Yesterday, I read an article in the Albuquerque Journal about what seemed to be a terrific program for the prevention of bullying. The program is called “The Way of the Snail” and focuses on building self-esteem, confidence, “love of self,” and self-control. The program uses a variety of techniques for accomplishing these goals such as looking in the mirror and proclaiming that one sees a beautiful person and learning to hold one’s arms out as long as possible (presumably to teach self-control).
Frankly, I see articles like this one rather often. Schools across the country frequently buy into spiffy sounding curriculums with lofty, noble sounding goals much like investors having a feeding frenzy over the latest hot stock IPO. And what in the world could be wrong with jumping in on new programs designed to help kids to overcome problems and plow through obstacles?
John Rosemond, a nationally syndicated columnist and author of many parenting books, recently wrote an article about step-families. I met John about 10 years ago after he agreed to write a forward for our first book. I like his practical down to earth style and agree with much of what he writes.
His article, “Today’s step-families have little or no sense of family,” concerns the high divorce rate of step-families. John believes that one of the reasons that so many marriages involving blended families end in divorce has to do with confusing and undefined roles in the new family.
He claims that the majority of mental health professionals, including famous media mental health personalities such as Dr. Phil and Dr. Laura (I’m not the famous Dr. Laura), recommend that stepparents stay out of disciplining their stepchildren. John writes that stepparents who follow that advice “create an us-and-them family that isn’t really a family at all.”
In a recent blog, we wrote about a specific subtype of Obsessive Compulsive Disorder known as Hoarding OCD. In that blog, we noted that Hoarding OCD seriously disrupts the lives of its sufferers.
Often, a massive accumulation of useless junk causes major portions of household living space to overflow and become unusable.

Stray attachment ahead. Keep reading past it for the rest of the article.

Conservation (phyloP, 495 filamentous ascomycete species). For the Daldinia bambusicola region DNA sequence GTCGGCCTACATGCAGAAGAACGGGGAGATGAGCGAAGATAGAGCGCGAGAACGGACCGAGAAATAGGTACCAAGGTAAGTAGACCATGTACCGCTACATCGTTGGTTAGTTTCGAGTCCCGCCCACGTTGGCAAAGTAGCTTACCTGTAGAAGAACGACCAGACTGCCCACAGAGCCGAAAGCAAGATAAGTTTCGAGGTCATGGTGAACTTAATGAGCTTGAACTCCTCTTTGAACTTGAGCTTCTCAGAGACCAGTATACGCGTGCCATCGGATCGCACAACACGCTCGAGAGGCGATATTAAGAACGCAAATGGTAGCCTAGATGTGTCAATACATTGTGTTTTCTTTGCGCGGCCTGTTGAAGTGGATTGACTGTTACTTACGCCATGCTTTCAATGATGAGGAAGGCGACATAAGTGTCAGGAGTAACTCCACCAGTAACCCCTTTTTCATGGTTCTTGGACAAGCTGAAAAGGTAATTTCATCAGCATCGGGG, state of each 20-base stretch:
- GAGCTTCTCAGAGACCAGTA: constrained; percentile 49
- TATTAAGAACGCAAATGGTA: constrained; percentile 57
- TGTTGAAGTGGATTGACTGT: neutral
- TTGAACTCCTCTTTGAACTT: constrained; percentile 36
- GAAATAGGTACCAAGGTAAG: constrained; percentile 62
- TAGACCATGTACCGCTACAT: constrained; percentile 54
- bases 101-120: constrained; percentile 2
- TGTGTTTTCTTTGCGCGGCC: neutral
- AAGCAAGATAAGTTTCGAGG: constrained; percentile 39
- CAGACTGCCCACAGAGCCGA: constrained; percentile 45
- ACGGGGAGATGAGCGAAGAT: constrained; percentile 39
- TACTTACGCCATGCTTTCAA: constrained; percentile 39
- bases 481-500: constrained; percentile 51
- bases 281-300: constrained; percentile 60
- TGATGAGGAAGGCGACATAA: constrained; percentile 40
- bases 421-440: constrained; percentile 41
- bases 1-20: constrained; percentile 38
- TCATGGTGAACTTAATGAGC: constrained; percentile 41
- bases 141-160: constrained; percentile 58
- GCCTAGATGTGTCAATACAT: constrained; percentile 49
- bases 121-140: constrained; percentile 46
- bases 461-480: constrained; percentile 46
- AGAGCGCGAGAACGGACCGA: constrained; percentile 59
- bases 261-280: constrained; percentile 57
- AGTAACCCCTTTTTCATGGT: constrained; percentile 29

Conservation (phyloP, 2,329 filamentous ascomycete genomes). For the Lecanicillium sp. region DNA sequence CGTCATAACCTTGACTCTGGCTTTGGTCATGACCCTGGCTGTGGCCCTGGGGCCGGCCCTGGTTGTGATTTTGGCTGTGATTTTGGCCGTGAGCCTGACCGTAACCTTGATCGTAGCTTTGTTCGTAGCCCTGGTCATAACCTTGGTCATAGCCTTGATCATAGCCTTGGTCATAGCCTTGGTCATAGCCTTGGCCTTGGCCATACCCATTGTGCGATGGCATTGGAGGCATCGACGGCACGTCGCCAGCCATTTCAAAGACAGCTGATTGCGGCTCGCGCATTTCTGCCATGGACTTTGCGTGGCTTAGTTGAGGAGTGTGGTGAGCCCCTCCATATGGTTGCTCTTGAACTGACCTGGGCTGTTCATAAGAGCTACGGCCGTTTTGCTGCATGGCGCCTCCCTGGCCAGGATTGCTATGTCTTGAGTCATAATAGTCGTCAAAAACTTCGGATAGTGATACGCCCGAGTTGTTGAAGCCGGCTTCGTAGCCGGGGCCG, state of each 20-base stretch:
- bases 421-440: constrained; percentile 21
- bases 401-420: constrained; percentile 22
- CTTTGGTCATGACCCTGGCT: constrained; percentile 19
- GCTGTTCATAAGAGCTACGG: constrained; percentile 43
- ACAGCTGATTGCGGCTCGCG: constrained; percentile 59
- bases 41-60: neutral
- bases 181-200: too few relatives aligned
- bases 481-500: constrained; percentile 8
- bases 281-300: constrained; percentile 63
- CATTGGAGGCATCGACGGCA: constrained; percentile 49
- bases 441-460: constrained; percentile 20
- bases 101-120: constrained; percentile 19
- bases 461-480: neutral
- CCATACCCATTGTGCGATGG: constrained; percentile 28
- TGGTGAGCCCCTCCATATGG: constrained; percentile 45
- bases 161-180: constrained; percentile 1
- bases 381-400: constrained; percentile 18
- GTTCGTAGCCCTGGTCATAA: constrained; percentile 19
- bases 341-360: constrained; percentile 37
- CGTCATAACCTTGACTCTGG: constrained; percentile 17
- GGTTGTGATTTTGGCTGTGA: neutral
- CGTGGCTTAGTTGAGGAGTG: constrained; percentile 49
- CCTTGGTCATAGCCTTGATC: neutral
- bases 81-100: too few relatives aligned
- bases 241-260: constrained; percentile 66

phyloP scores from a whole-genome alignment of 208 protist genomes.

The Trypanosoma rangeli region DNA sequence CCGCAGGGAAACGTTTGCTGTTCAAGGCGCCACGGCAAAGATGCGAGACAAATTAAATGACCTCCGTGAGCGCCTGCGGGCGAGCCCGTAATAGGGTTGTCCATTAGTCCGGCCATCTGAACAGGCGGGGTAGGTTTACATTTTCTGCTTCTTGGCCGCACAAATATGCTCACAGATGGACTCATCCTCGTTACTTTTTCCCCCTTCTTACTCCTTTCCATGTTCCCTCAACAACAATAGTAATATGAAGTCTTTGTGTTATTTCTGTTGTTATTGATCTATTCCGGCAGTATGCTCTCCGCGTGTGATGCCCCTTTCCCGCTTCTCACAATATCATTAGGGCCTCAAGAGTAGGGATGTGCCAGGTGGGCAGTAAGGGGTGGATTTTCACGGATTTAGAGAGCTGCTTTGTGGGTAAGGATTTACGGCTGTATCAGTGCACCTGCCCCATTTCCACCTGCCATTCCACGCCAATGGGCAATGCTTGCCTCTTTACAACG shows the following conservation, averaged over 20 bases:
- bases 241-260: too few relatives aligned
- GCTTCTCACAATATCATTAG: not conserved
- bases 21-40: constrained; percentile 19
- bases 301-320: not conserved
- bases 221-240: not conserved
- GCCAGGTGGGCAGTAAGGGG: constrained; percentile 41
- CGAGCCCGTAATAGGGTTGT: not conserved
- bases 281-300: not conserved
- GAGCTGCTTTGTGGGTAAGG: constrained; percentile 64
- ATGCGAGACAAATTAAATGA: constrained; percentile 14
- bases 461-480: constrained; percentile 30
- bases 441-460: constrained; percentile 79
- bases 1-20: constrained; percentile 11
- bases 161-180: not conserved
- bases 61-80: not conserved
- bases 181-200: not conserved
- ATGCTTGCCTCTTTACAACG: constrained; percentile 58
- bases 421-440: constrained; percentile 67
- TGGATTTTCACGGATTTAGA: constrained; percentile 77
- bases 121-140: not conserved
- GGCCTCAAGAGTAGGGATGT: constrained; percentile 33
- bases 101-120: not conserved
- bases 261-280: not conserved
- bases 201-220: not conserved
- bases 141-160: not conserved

Almost a third of children are being brought up by single parents. Lots of those parents date. Concerned single parents worry about how to manage relationships when children are involved. Common questions include:
When do I introduce my child to someone I am dating?
How do I manage an intimate relationship when I have children?
What happens if my relationship ends?
Of all the various types of anxiety disorders, we’ve always found Obsessive Compulsive Disorder (OCD) to be the most interesting. Most people with OCD have both obsessions (extremely upsetting or worrisome thoughts and images) and compulsions (behaviors that help reduce distress by engaging in them). However, the stress reduction that compulsions provide prove to be quite fleeting and so a cycle ensues in which the person feels distressed by thoughts (such as I may have gotten germs from touching that doorknob) followed by compulsions (such as hand washing) which only briefly alleviate their difficult emotions.
OCD comes in a variety of different subtypes (such as fears of contamination, checking and doubting, superstitious OCD, and concerns about symmetry). However, Hoarding OCD is a subtype that is particularly curious and distinctly different from other forms of OCD. In fact, it’s so different that some psychologists believe Hoarding OCD should be given its own diagnostic category, separate from OCD in general.
Briefly, Hoarding OCD involves three major characteristics according to those who have studied the phenomenon most intensively: